Is It rue That Japanese Monks May Get Married?

发布日期:2017-10-16   字体大小:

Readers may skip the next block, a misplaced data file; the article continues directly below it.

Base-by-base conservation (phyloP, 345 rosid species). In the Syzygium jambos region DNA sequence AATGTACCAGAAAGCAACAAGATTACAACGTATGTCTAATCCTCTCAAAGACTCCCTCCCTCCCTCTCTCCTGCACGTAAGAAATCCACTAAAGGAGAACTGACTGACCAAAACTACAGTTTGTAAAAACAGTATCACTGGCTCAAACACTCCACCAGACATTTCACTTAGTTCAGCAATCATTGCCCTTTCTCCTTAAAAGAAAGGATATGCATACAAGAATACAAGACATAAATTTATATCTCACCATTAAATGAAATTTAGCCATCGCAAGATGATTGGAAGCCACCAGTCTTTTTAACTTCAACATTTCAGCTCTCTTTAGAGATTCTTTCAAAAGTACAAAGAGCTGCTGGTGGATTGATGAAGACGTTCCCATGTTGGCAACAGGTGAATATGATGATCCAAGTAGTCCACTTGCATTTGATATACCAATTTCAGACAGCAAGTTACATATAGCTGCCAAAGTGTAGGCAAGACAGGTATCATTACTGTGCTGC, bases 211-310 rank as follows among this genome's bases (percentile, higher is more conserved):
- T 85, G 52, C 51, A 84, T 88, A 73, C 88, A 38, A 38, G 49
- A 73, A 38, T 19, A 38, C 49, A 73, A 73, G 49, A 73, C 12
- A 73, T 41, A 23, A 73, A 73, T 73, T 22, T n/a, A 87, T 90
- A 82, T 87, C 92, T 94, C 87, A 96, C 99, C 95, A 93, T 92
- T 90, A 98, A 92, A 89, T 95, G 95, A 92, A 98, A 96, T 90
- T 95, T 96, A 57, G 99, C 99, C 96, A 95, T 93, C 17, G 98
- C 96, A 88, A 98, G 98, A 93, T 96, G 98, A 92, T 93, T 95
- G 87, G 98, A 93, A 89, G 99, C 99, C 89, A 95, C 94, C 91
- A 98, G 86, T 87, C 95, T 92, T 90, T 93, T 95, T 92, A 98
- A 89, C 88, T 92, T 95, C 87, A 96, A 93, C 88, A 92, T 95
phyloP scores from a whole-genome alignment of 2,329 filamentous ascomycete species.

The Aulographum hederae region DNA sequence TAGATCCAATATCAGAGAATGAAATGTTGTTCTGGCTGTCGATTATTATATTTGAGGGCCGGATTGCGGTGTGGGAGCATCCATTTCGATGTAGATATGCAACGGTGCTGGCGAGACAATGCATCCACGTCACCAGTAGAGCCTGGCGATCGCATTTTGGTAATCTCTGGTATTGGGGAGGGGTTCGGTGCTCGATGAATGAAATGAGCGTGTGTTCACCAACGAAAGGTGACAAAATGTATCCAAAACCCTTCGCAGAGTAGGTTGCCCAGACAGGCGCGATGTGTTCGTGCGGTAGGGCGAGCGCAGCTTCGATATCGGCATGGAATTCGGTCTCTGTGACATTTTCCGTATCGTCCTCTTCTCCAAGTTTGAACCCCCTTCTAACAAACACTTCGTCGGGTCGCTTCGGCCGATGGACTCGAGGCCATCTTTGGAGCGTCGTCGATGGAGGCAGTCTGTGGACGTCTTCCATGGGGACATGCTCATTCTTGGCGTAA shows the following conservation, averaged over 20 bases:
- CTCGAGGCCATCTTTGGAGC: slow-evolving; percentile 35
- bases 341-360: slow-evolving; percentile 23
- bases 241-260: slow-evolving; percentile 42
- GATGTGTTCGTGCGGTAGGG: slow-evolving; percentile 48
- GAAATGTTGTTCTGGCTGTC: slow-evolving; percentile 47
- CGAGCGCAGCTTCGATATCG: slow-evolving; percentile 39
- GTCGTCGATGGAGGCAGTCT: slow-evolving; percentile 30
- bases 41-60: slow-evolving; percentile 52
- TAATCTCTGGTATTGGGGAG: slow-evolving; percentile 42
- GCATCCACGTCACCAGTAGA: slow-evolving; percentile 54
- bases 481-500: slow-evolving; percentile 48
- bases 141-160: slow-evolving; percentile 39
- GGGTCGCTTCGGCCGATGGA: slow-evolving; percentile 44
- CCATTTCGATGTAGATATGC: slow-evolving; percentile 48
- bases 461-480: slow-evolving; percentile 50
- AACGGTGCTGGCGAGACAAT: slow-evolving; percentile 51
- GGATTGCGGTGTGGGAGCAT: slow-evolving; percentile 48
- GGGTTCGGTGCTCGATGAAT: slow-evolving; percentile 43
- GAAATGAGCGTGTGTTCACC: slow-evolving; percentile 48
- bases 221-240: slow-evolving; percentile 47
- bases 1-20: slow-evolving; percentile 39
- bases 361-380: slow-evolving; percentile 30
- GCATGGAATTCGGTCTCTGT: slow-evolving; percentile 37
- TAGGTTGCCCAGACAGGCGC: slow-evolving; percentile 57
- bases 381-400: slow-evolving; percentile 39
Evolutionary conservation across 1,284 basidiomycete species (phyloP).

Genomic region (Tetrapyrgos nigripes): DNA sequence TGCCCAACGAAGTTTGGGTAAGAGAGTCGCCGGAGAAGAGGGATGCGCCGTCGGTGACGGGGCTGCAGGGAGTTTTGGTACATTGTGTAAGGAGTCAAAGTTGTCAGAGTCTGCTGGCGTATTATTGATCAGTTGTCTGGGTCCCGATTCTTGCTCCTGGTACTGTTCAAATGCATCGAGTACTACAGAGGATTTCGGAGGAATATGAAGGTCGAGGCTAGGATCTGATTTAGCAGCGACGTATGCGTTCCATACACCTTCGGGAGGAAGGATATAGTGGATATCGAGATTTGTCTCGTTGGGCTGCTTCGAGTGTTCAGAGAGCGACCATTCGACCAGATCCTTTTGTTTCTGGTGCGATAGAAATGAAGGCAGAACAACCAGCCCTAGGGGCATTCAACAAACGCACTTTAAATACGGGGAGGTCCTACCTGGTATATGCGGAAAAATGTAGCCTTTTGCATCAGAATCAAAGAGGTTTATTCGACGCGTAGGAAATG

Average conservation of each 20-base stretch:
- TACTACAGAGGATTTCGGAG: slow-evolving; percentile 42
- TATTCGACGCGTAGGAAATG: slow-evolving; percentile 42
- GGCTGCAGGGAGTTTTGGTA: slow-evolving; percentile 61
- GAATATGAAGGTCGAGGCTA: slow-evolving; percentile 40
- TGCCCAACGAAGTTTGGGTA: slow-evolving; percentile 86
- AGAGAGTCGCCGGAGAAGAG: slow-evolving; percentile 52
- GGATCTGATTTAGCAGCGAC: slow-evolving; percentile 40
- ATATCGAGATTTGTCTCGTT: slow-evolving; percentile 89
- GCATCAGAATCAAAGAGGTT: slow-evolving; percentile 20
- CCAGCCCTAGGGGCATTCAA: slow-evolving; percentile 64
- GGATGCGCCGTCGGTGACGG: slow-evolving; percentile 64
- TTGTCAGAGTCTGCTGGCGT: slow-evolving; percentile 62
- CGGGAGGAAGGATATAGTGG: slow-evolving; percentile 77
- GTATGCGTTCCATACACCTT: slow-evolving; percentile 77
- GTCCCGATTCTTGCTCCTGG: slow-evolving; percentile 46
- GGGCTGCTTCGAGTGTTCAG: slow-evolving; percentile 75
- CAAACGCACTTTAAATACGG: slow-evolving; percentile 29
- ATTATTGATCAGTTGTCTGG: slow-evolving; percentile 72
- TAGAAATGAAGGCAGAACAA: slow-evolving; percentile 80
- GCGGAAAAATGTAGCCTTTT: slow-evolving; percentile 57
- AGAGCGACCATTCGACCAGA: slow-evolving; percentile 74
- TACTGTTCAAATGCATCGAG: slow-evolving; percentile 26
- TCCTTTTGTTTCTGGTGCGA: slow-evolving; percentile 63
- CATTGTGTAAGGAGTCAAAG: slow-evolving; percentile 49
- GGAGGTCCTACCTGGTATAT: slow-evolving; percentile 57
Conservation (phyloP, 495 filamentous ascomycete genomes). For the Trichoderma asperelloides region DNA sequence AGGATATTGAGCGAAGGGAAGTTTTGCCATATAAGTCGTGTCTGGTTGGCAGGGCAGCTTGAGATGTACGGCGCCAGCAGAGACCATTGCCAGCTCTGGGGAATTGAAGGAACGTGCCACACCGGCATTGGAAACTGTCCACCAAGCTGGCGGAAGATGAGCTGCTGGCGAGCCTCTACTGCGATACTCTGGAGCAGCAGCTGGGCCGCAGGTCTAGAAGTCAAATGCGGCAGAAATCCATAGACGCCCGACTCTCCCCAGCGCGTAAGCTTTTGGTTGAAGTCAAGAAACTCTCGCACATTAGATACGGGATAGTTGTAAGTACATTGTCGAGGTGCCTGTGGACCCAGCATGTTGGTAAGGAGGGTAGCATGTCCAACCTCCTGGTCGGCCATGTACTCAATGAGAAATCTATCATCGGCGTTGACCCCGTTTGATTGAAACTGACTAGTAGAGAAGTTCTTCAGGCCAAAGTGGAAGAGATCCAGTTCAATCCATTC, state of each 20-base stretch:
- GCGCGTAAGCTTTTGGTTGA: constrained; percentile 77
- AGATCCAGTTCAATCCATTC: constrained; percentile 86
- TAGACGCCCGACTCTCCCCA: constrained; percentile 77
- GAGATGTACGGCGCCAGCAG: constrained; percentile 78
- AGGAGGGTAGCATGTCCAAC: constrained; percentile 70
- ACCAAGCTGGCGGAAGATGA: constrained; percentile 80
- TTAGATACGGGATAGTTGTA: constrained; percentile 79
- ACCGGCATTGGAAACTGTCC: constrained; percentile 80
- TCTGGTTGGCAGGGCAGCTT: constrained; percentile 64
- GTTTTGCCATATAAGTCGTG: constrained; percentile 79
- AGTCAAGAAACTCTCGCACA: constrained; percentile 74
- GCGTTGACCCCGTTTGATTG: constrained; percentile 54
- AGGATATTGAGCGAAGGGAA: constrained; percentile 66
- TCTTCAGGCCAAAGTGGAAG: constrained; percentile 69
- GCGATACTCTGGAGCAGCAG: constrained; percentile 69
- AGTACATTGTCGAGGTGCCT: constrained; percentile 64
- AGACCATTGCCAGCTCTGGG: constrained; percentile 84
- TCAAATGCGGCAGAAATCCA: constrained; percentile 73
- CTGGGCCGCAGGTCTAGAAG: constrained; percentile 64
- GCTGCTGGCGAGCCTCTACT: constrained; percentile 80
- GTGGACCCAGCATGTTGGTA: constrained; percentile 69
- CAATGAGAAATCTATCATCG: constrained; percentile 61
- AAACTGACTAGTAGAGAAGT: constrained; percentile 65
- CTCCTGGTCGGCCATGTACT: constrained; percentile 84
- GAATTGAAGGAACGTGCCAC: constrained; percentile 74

Originally, Japanese monks did not have wives and children. In 12th century, Shinran(亲鸾), the founder of Jodo Shinshu (the True Sect of Pure Land)—a branch of the Pure Land Sect, advocated that people could take up Buddhist practice along with their wives. This initiated a way of life among monks of getting married and having children, but for centuries, this custom was confined to this sect alone. After the Meiji Reformation (1868), the custom of marriage became popular among other sects of the day. Today with the exception of a few monks of minor sects, who keep celibacy, the overwhelming majority of monks get married, their Buddhist profession passing on to their offspring. Thus the institution of popularizing the Buddhist cause by lay Buddhists came into existence. However, this state of affairs applies to male priests only, while the nuns in Japan today continue to lead monastic life with abstinence as before. (From Essentials of Buddhism: Questions and Answers)







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